Michael was from another line, but he was still a witch. Most vampire hunters were nearly as nocturnal as their prey. Adia was startled, however, to see Hasana Smoke sitting stiffly across the table from Zachary and staring pale-faced at the weaponry as her daughter Caryn read a paperback romance novel in the corner.
Smoke witches, though every bit as respected as Vidas, were healers. More unusual still was the presence of Evan Marinitch. Nearing fifty, Evan had a lean body that made him seem younger. He was at that moment perched on the counter, hazel eyes brimming with fatigue and disapproval. They were mostly scholars. Though technically kin to the Vida, Arun and Smoke lines, the Marinitch line kept to itself most of the time.
All the surviving lines were represented. How had everything happened so fast? Ten days ago, Adia had discovered that Sarah was being socially polite with two of the vampires who attended her school. The relationship had grown dangerously close before Adia even realized it was happening. Alone and without her magic, Sarah had gone up against one of the infamous vampires of the modern age in an attempt to clear her name.
And then … Adia looked at the clock on the mantel. Just twenty-four hours ago, Adia had walked away and let that creature change her little sister into a monster. He had claimed that it was the only way to save her life, and in that moment, Adia had let herself believe the lie that her sister could still be saved.
But twelve hours ago, that monster had awoken and fed, and now— Oh, god. Adia had memorized pages and pages of Vida law, and now at last the one that mattered came to mind. Hasana looked over her shoulder at Adia and her eyes widened. She shot to her feet. Evan closed his eyes with a wince, undoubtedly knowing what was coming. Zachary nodded, his expression remote, and Michael paled. Michael Arun had always been a mystery to Adia, but he and Sarah had been close.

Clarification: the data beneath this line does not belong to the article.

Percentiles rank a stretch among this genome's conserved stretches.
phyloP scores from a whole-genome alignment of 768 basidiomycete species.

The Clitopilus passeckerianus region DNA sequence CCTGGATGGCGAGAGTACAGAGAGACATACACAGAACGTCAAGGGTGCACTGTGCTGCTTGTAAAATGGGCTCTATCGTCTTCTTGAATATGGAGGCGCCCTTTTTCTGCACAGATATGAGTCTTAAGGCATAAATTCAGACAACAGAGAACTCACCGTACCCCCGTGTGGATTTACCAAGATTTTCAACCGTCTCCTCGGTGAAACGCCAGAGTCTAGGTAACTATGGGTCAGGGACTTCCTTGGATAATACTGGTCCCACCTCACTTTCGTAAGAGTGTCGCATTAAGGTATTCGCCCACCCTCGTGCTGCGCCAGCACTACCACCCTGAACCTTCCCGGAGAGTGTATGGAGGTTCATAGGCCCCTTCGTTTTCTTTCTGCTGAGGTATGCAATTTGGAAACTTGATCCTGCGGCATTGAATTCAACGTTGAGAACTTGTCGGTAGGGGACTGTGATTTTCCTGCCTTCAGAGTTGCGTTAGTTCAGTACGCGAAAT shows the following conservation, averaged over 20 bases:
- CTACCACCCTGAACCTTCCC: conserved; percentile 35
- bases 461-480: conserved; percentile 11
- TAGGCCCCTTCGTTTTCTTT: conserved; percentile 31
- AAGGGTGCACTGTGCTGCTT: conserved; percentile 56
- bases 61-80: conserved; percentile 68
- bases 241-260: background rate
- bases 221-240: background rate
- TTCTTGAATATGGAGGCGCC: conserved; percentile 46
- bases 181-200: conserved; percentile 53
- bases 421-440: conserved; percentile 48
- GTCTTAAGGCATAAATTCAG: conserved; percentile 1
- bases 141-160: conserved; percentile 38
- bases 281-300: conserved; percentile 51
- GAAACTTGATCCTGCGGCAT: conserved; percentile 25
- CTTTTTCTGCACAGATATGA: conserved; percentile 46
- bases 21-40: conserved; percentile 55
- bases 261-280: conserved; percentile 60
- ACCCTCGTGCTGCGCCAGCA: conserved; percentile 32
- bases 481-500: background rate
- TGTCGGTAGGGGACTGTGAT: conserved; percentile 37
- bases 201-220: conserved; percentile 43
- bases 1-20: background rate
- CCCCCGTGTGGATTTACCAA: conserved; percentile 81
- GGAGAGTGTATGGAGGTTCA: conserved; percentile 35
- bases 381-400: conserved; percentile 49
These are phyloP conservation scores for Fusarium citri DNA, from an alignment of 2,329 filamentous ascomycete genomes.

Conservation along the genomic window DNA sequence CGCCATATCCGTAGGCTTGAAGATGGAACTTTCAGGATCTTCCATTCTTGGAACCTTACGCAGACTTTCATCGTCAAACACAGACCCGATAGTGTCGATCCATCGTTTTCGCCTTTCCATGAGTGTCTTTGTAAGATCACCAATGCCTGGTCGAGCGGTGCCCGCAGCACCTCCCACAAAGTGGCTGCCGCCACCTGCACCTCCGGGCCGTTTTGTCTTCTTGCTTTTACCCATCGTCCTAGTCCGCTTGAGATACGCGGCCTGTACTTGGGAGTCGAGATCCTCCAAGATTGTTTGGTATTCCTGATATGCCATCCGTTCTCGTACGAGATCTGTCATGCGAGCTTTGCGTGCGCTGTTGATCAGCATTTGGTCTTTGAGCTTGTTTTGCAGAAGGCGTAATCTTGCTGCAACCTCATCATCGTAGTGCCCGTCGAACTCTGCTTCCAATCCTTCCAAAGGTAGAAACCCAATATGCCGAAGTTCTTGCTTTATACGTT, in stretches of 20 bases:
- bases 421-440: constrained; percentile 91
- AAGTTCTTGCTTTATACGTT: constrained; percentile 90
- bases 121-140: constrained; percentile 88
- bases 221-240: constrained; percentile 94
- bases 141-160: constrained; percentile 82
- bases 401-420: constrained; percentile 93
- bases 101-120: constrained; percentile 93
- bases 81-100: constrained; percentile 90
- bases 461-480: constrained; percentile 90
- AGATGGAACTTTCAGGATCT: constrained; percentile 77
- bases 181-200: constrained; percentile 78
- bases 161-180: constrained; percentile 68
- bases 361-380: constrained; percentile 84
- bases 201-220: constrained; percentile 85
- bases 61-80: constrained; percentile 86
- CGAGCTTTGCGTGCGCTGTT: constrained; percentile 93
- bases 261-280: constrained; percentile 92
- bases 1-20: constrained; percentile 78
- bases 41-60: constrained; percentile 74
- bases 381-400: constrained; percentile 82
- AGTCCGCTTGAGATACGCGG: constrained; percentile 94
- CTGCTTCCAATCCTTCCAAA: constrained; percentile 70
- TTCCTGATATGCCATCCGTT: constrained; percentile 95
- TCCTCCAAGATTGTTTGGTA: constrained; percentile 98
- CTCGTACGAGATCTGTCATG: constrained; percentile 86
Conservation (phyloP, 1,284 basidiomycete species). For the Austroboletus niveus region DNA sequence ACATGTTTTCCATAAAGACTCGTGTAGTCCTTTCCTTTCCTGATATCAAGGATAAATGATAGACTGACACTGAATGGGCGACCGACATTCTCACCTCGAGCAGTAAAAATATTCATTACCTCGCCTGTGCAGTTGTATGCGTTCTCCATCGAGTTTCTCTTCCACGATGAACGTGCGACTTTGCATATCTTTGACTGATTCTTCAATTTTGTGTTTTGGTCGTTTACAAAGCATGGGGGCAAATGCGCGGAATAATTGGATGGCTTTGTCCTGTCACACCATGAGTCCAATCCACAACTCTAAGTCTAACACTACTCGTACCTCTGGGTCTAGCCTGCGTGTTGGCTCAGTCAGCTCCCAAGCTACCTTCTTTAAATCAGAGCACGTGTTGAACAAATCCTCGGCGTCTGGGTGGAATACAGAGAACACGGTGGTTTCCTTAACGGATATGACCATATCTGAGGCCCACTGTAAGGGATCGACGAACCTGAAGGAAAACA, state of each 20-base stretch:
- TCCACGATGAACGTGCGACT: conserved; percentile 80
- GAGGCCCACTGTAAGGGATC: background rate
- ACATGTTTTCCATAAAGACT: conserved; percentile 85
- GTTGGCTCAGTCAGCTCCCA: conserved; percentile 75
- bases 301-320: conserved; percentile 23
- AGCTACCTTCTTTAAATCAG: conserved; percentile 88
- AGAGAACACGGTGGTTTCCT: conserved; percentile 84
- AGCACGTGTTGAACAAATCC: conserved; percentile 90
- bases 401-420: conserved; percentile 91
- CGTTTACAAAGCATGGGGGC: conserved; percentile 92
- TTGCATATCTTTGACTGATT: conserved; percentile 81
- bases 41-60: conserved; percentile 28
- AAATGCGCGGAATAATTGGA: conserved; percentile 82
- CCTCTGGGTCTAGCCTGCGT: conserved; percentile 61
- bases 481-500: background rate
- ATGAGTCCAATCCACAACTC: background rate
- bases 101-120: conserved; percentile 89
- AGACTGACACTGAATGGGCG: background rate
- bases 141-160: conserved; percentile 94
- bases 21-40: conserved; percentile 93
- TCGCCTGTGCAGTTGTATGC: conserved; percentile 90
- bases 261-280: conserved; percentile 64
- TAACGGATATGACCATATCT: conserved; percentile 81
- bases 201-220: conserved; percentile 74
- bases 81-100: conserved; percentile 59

The one called Kristopher had courted Sarah with drawings. She had always been headstrong. Apparently, she had finally caught up to the rest of them.
My son. I will see that he joins you. All eyes turned toward her, the witches waiting. Her son Richa rd, who was only a child, was taken—and god only knows what happened to him—and never seen again. Caryn seemed about to argue, but her mother put a hand on her shoulder; the young witch shook off the touch and stormed out of the room.
Still, Dominique was not done. So I call on the ancient laws now to help me, so I can bury my daughter and let her rest in peace. This was a formality, not a choice to be debated. Like the Vidas, the Arun line had faced hardships recently.
They had never been prolific, and in the past century many had been born completely human, with no power to speak of. Michael was the last witch of his line. When he spoke, his voice was barely a whisper. They applied to every living line descended from that ancient tribe but had not been called upon in more than a thousand years.
ALL JUST GLASS BY AMELIA ATWATER-RHODES PDF
Baktilar Books by Amelia Atwater-Rhodes. Her sister, also a witch, was tapped to hunt her down. Published January 22, Several years later, she turned Nicholas, who turned Christopher a day later. But now Sarah is a vampirechanged by the boy she thought she loved.
All Just Glass